[pp.int.general] A Swedish Rights Management organizationnow accepts some CC licences

Reinier Bakels r.bakels at planet.nl
Thu May 28 11:08:18 CEST 2009

> This is a step in the right direction, but not sufficient if it is
> limited to the NC licenses.
It is an essential step if rights management organisations learn to accept 
that not all authors always want to make money from their works.
In NL, a union of retail stores was fed up by paying copyrights for 
background music, so they had background music specifically composed and 
performed for them, and purchased the copyrights ("assignment"). Still they 
were harrassed by collective rights management organisations (who typically 
charge fees unrelated to the actual music played, even for offices), but 
eventually the collective rights management organisations accepted the 
facts, and - what is apparently more complicated - adapted the 
organisational policies.
Another problem: in a copyright textbook I read the comment that authors 
fundamentally have the right to refuse copyright licences. If Microsoft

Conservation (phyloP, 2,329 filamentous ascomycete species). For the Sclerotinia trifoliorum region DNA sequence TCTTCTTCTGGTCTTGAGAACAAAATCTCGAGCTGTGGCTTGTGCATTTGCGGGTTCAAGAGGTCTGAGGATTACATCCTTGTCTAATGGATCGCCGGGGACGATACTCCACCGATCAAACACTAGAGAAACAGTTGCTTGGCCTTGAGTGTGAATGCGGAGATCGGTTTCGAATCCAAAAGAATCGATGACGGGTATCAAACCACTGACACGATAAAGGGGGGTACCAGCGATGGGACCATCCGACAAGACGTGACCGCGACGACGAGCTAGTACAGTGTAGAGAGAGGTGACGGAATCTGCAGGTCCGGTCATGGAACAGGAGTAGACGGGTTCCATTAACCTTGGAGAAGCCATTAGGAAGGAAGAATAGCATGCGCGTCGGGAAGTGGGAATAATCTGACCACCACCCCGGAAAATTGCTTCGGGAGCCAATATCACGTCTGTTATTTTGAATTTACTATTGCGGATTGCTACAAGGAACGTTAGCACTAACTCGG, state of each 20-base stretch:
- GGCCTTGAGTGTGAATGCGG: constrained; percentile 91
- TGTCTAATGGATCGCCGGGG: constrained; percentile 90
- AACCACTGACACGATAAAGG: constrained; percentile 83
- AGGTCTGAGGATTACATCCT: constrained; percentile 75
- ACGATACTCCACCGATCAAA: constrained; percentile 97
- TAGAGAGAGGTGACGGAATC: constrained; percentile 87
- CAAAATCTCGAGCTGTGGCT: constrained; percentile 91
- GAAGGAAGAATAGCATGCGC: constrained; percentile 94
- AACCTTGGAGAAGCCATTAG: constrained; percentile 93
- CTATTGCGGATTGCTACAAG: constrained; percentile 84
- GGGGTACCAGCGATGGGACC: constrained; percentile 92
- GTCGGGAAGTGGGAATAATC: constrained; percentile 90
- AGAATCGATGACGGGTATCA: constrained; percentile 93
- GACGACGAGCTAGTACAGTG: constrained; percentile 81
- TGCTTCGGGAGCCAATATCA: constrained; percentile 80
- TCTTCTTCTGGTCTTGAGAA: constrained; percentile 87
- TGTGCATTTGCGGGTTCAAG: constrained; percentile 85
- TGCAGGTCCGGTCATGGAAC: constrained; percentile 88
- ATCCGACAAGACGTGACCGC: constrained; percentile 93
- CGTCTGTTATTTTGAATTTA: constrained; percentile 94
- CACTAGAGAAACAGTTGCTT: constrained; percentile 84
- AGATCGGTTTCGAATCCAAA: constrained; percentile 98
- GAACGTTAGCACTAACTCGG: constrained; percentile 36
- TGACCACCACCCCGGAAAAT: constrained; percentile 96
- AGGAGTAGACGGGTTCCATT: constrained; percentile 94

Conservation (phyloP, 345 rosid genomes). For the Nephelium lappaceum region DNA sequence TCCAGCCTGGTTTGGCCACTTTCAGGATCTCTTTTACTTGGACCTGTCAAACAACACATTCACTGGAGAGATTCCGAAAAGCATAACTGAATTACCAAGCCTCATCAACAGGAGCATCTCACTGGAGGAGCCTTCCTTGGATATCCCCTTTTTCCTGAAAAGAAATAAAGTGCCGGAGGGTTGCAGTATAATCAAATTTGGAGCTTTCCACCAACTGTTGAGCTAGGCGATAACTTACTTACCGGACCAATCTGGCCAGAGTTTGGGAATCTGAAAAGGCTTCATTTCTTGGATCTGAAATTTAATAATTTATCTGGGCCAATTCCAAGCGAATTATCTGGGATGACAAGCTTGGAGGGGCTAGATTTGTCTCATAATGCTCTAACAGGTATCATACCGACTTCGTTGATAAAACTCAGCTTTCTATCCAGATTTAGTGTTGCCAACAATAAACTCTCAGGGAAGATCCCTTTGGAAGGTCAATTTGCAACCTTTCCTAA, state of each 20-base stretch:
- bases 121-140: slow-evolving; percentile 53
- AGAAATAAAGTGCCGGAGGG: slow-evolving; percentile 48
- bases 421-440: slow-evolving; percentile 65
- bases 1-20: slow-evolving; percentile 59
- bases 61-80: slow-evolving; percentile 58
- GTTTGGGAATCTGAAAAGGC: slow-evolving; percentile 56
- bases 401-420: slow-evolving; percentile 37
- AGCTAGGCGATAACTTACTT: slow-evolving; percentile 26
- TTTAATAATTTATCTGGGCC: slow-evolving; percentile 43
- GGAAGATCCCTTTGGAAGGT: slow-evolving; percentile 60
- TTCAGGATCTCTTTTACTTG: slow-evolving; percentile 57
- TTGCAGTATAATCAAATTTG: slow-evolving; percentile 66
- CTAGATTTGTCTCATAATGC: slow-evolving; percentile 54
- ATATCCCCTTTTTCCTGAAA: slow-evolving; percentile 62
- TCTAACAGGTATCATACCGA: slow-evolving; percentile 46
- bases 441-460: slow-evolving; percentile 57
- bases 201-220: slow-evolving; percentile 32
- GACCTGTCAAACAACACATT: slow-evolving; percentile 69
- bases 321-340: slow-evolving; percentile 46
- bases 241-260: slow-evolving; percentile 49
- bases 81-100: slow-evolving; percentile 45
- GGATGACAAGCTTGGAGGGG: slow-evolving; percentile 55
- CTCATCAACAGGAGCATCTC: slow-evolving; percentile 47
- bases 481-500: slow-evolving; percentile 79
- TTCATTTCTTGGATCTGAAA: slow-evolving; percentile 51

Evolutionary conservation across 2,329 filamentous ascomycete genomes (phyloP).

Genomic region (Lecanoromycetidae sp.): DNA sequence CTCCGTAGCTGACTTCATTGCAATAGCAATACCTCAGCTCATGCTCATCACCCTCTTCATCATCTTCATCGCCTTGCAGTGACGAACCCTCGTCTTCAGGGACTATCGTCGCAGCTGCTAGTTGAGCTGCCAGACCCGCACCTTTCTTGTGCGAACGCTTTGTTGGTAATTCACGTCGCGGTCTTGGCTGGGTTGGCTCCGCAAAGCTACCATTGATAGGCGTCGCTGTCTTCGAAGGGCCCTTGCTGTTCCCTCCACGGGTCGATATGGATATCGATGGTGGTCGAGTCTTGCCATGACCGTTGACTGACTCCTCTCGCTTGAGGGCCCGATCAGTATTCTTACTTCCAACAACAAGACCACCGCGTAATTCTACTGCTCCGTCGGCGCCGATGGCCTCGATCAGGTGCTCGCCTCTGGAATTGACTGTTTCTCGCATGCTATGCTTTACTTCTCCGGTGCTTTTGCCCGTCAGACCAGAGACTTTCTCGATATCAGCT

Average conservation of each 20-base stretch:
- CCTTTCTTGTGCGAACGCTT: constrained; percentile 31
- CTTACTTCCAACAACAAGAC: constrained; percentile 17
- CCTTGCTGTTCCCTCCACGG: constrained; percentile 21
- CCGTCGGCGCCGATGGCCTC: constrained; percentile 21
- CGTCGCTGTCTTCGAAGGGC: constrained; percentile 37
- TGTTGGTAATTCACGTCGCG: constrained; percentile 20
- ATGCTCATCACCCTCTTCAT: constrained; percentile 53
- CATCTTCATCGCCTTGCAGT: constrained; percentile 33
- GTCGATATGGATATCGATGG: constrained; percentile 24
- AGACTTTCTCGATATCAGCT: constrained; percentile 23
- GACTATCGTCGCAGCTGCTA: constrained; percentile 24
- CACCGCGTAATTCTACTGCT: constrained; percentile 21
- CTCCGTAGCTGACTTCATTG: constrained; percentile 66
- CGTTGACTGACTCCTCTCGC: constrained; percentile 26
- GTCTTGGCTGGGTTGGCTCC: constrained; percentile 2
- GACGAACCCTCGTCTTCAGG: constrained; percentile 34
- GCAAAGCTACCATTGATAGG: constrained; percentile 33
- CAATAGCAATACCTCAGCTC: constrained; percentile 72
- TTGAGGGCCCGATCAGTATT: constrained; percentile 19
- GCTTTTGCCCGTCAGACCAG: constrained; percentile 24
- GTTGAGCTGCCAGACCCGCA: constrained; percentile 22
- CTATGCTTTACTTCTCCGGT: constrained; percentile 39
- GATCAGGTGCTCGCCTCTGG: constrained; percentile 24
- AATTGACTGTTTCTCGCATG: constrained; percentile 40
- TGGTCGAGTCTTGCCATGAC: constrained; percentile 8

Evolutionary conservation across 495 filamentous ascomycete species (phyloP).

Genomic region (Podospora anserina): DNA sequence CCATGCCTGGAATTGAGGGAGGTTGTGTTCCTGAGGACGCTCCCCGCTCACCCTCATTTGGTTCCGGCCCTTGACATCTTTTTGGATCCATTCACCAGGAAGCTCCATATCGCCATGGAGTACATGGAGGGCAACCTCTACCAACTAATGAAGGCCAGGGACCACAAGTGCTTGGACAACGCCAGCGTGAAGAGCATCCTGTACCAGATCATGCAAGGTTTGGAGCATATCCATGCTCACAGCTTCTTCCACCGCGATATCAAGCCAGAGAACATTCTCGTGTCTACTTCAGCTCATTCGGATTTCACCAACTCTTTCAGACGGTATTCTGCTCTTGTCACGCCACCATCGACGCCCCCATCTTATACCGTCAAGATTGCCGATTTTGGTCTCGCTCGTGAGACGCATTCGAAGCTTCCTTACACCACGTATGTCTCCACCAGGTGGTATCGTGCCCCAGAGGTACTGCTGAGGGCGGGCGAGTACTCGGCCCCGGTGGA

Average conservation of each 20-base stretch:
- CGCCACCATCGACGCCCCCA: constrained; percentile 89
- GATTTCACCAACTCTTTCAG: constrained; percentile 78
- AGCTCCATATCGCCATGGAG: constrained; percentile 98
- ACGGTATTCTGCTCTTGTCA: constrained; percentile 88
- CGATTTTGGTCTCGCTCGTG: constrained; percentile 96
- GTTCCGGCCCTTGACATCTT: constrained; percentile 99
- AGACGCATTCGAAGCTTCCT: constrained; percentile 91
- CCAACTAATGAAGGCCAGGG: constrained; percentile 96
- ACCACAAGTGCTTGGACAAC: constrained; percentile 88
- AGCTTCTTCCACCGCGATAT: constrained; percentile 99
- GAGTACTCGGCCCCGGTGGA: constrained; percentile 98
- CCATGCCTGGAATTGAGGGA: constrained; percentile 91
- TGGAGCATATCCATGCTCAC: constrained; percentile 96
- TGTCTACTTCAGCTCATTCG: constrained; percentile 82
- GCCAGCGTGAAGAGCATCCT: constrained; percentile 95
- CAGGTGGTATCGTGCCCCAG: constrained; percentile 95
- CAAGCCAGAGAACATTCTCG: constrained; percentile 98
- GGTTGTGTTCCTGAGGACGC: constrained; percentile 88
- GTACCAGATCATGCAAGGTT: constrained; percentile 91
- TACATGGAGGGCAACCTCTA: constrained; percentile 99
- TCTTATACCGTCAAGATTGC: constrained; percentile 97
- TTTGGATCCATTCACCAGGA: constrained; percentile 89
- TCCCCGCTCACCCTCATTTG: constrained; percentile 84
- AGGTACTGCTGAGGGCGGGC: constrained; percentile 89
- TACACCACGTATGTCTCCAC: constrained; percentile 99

wants to buy RMS software, he may say: you don't get it, whatever you pay. 
The textbook argues that collective rights management organisations make the 
assumption that no one objects exploitation of his works - while that is 
actually a fundamental prerogative of the copyright owner. Proponents of 
free software and information may not immediately sympathise with people 
outright refusing copyright licences, but there are (other) examples when 
thgis makes sense: e.g. a nartist may not like that his works are used in an 
advertisement campaign, for whatever unsympathetic firm (Microsoft again?) 
Interdicting commercial exploitaion is also a CC variant.

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